• 6. V.C.H. Worcs. i, 294.
  • 7. Ibid.
  • 8. Heming, Chartul. (ed. Hearne), 407.
  • 9. V.C.H. Worcs. i, 325, n. 8.
  • 10. For subsequent descent of this part see below.
  • 11. Pope Nich. Tax. (Rec. Com.), 225; Exch. Dep. East. 8 Jas. I, no. 30; Nash, Hist. of Worcs. Introd. p. xxxvi; Valor Eccl. (Rec. Com.), iii, 218. The Bishop of Worcester in 1324 leased the manor of Aston Bishop to Thomas de Hever and John Berking for their lives (Inq. a.q.d. file 172, no. 18).
  • 12. Close, 24 Chas. I, pt. xii, no. 31.
  • 13. a Inform. from Ecclesiastical Commissioners. In 1804 the Bishop of Worcester claimed to be lord of the manor of Upper Aston. Inform. from Mr. R. V. Berkeley.
  • 14. Cal. Chart. R. 1226–57, p. 443.
  • 15. Red Bk. of Exch. (Rolls Ser.), 301; Red Bk. of Bishopric of Worc. (Eccl. Com. Rec. Var. bdle. 121, no. 43698), fol. 243.
  • 16. Rot. de Oblatis et Fin. (Rec. Com.), 316–17.
  • 17. Red Bk. of Exch. (Rolls Ser.), 301; Feud. Aids, v, 308; Testa de Nevill (Rec. Com.), 41b.
  • 18. Red Bk. of Exch. (Rolls Ser.), 301.
  • 19. Pipe R. 6 John, m. 7 d.
  • 20. Ann. Mon. (Rolls Ser.), iv, 404.
  • 21. Rot. de Oblatis et Fin. (Rec. Com.), 316–17; Pipe R. 8 John, m. 20 d.
  • 22. Feet of F. Div. Co. Mich. 9 John, no. 48.
  • 23. Rot. de Oblatis et Fin. (Rec. Com.), 430, 440.
  • 24. Ibid. 438.
  • 25. Ann. Mon. (Rolls Ser.), iv, 404; Rot. Lit. Claus. (Rec. Com.), i, 189.
  • 26. Rot. Lit. Claus. (Rec. Com.), i, 189.
  • 27. Ibid. 275.
  • 28. Habington, Surv. of Worcs. (Worcs. Hist. Soc.), ii, 19.
  • 29. Ibid.
  • 30. V.C.H. Worcs. ii, 154; Ann. Mon. (Rolls Ser.), iv, 443. Habington states that Godfrey Giffard, the successor of Walter Cantilupe, gave the manor of Aston to the nuns (op. cit. ii, 20).
  • 31. Feud. Aids, v, 308.
  • 32. Red Bk. of Bishopric of Worc. fol. 18.
  • 33. Ibid.; Habington, op. cit. ii, 41; Testa de Nevill (Rec. Com.), 41b. Walter de Burford's estate was called 'Whitefe' (Habington, op. cit. ii, 43).
  • 34. Red Bk. of Bishopric of Worc. fol. 2.
  • 35. L. and P. Hen. VIII, xvi, 617 (ii).
  • 36. Valor Eccl. (Rec. Com.), iii, 230.
  • 37. L. and P. Hen. VIII, xix (1), g. 1035 (107).
  • 38. Ibid. xix (2), g. 166 (82).
  • 39. Chan. Inq. p.m. (Ser. 2), cx, 162.
  • 40. Exch. Dep. East. 8 Jas. I, no. 30. The manor was claimed by William Hill, but Francis and his mother Anne recovered it (Chan. Proc. [Ser. 2], bdle. 210, no. 19).
  • 41. Chan. Inq. p.m. (Ser. 2), cccxxxi, 120.
  • 42. Feet of F. Worcs. Mich. 10 Jas. I.
  • 43. Ibid. East. 1656; Recov. R. Mich. 10 Geo. II, rot. 207; Mich. 17 Geo. II, rot. 160; Recov. R. D. Enr. East. 18 Geo. II, m. 27.
  • 44. Habington, op. cit. ii, 41; Testa de Nevill (Rec. Com.), 41b.
  • 45. Red Bk. of Bishopric of Worc. fol. 18. Richard Bruley held this estate of William Bracy, and afterwards of Robert de Lucy, to whom Bracy's estates passed (ibid. 256, 257).
  • 46. Pipe R. 22 Hen. II (Pipe R. Soc.), 36.
  • 47. Testa de Nevill (Rec. Com.), 41b.
  • 48. Assize R. 1026, m. 20 d.
  • 49. Visit. of Oxfordshire (Harl. Soc. 5), 186.
  • 50. Wrottesley, Ped. from Plea R. 465.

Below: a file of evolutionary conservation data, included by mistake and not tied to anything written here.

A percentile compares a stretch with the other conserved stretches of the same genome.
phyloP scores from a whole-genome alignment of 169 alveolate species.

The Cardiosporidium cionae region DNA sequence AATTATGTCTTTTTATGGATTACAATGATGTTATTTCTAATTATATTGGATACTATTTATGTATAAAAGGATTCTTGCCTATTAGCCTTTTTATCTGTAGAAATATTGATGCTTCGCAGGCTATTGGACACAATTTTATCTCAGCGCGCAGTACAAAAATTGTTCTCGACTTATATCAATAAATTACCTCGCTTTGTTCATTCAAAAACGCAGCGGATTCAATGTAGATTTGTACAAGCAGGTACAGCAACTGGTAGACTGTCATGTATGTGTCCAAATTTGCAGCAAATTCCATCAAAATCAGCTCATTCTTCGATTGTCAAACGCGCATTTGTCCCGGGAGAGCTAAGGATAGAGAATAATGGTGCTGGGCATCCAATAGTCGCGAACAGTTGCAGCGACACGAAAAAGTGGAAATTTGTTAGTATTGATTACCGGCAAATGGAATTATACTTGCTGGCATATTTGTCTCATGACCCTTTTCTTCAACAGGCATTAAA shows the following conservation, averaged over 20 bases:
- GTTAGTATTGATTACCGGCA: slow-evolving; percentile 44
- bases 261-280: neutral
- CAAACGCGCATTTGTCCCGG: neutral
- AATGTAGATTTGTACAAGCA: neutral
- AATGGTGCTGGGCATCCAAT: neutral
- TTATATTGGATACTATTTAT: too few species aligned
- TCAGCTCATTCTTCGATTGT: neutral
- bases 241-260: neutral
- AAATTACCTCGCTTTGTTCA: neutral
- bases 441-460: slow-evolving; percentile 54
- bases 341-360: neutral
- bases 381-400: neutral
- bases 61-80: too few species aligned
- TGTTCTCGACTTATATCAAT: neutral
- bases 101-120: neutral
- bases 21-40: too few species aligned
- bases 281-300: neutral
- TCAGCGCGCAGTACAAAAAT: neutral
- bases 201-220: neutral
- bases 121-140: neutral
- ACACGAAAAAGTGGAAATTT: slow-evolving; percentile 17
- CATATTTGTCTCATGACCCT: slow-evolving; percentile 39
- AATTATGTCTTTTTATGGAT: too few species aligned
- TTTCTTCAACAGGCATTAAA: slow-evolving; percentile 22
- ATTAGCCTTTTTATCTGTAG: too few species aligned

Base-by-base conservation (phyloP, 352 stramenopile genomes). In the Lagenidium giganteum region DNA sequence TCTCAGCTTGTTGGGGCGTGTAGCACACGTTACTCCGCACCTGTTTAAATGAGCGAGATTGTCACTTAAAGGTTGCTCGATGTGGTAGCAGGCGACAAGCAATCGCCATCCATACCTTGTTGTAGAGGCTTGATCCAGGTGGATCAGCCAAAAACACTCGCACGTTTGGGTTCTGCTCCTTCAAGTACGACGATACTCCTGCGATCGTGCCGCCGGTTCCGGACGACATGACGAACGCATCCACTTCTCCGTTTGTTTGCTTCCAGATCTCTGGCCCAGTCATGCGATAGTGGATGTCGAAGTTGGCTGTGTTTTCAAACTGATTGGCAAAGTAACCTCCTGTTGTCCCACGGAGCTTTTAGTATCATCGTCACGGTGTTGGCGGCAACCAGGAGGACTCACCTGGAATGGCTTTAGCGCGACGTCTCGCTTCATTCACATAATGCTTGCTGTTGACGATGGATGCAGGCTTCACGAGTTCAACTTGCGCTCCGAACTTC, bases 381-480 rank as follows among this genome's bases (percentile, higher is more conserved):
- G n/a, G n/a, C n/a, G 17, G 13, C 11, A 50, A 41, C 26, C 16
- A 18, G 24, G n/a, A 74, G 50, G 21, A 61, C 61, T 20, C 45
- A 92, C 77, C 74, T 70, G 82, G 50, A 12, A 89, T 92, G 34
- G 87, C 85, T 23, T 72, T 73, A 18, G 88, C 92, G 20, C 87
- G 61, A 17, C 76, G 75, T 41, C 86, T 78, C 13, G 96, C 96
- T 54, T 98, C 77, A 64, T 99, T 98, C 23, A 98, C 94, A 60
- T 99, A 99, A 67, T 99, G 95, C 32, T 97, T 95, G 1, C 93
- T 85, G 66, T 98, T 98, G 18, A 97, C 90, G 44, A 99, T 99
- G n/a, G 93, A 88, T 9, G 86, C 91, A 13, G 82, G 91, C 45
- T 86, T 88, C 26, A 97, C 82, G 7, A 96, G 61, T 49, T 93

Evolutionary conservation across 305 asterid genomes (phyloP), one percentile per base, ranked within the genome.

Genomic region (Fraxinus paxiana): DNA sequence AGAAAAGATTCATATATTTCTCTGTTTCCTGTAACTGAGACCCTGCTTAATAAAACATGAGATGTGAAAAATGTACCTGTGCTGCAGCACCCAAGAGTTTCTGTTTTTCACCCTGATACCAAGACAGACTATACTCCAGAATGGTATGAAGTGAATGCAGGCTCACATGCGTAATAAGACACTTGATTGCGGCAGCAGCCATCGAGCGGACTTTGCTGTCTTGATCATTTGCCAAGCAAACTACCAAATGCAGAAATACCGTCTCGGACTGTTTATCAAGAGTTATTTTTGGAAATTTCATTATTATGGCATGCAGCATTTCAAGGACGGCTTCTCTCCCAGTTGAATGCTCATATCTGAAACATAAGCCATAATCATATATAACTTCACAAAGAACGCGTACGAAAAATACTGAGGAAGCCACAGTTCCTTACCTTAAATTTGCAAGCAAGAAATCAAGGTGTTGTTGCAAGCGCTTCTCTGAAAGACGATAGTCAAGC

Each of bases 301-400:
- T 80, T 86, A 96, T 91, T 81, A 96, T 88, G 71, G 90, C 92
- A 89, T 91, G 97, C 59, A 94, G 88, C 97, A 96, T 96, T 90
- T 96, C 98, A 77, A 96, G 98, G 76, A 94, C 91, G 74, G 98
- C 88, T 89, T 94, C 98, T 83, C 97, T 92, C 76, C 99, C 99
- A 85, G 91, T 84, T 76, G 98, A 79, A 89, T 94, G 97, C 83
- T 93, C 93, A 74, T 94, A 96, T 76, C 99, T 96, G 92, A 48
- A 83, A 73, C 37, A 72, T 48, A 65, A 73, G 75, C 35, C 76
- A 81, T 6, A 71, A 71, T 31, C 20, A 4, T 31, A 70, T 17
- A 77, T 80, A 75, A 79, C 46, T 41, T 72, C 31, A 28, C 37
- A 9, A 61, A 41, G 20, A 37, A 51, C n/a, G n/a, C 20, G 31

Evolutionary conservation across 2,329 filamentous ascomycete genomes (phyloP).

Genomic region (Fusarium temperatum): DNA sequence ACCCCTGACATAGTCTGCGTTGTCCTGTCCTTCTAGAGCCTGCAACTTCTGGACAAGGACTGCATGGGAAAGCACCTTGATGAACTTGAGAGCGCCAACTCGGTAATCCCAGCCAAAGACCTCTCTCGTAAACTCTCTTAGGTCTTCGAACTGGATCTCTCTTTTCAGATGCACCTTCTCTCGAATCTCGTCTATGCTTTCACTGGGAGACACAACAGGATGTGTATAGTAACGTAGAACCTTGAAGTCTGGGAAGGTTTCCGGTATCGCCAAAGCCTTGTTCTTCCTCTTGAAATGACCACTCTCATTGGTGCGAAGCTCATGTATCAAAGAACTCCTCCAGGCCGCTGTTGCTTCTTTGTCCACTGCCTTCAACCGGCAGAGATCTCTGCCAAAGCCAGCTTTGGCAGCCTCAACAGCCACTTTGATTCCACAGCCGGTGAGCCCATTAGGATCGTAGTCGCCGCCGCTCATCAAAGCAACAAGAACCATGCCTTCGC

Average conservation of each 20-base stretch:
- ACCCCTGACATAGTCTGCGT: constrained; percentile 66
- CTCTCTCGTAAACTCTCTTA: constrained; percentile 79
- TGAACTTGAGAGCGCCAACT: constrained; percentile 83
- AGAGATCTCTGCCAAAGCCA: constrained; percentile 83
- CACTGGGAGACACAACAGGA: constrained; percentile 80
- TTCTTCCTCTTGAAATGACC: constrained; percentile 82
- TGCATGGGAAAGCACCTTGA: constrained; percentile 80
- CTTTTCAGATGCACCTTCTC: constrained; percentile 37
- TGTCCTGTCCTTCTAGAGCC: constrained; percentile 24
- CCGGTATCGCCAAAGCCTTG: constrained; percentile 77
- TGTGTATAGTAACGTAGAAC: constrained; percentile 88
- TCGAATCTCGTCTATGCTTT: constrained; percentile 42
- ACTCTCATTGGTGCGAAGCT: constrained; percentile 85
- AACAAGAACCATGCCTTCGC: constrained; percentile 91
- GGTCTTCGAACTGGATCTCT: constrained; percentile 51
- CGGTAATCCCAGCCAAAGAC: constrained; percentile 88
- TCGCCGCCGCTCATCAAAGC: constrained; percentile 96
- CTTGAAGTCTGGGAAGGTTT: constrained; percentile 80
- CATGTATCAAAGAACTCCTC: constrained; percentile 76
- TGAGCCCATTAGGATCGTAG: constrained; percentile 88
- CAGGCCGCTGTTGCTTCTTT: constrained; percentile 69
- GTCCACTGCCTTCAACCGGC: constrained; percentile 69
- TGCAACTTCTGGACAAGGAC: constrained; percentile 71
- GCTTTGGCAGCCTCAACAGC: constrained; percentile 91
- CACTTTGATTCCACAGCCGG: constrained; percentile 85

• 51. Ibid.; Macnamara, Memorials of Danvers Family, 224.
  • 52. Feud. Aids, v, 308.
  • 53. Feet of F. Div. Co. Mich. 1 Hen. V.
  • 54. Wrottesley, loc. cit.; Macnamara, loc. cit.
  • 55. Macnamara, op. cit. 101.
  • 56. Ibid. 165, 177.
  • 57. Ibid. 180; Chan. Inq. p.m. (Ser. 2), xxiv, 62 (2).
  • 58. Chan. Inq. p.m. (Ser. 2), xxiv, 82.
  • 59. Ibid. xxxii, 43.
  • 60. Burke, Landed Gentry (1846).
  • 61. Feet of F. Div. Co. Trin. 24 Hen. VIII.
  • 62. Dugdale, Hist. of Warw. 741.
  • 63. Habington, op. cit. ii, 21.
  • 64. Ibid.
  • 65. Exch. Dep. East. 8 Jas. I, no. 30.
  • 66. Habington, op. cit. ii, 41; Testa de Nevill (Rec. Com.), 41b.
  • 67. Testa de Nevill (Rec. Com.), 41b; Add. MS. 28024, fol. 190a.
  • 68. Ibid.; Feud. Aids, v, 307.
  • 69. Habington, op. cit. ii, 20.
  • 70. Add. MS. 28024, fol. 190a. His under-tenant may have been the Prioress of Whistones.
  • 71. Feud. Aids, v, 307.
  • 72. Habington, op. cit. ii, 22.
  • 73. De Banco R. Mich. 7 Edw. II, m. 72; Hil. 7 Edw. II, m. 1 d.
  • 74. Fine R. 36 Eliz. no. 23, 24; Exch. Dep. East. 8 Jas. I, no. 30.
  • 75. Nash, op. cit. App. 150.
  • 76. Feet of F. Worcs. Trin. 1656.
  • 77. Nash, op. cit. i, 51.
  • 78. P.R.O. List of Sheriffs, 157.
  • 79. Nash, op. cit. ii, 438.
  • 80. Ibid. i, 50.
  • 81. a Inform. from Mr. J. W. Willis-Bund.
  • 82. L. and P. Hen. VIII, xix (1), g. 1035 (107).
  • 83. Chan. Inq. p.m. (Ser. 2), cccxxxi, 120.
  • 84. Exch. Dep. East. 8 Jas. I, no. 30.
  • 85. Pipe R. 6 John, m. 7 d.
  • 86. Ann. Mon. (Rolls Ser.), iv, 404; Valor Eccl. (Rec. Com.), iii, 230; L. and P. Hen. VIII, xix (1), g. 1035 (107); xix (2), g. 166 (82); Chan. Inq. p.m. (Ser. 2), cx, 162; cccxxxi, 120; Feet of F. Worcs. Mich. 10 Jas. I; Worc. Epis. Reg. Montagu, fol. 13 d.; Inst. Bks. (P.R.O.). In 1772 Robert Berkeley leased the advowson for ninety-nine years to Sir Chandos Hoskins (Recov. R. D. Enr. Trin. 12 Geo. III, m. 129), but this lease must soon have been given up, for in 1775 Robert Berkeley granted the advowson for the same term to Rev. S. Stephens (Recov. R. D. Enr. Hil. 16 Geo. III, m. 129). Robert Dormer presented to the church in 1723, William Bund in 1759, and Thomas Elrington in 1808, probably for those turns only, by grants from members of the Berkeley family (Inst. Bks. [P.R.O.]).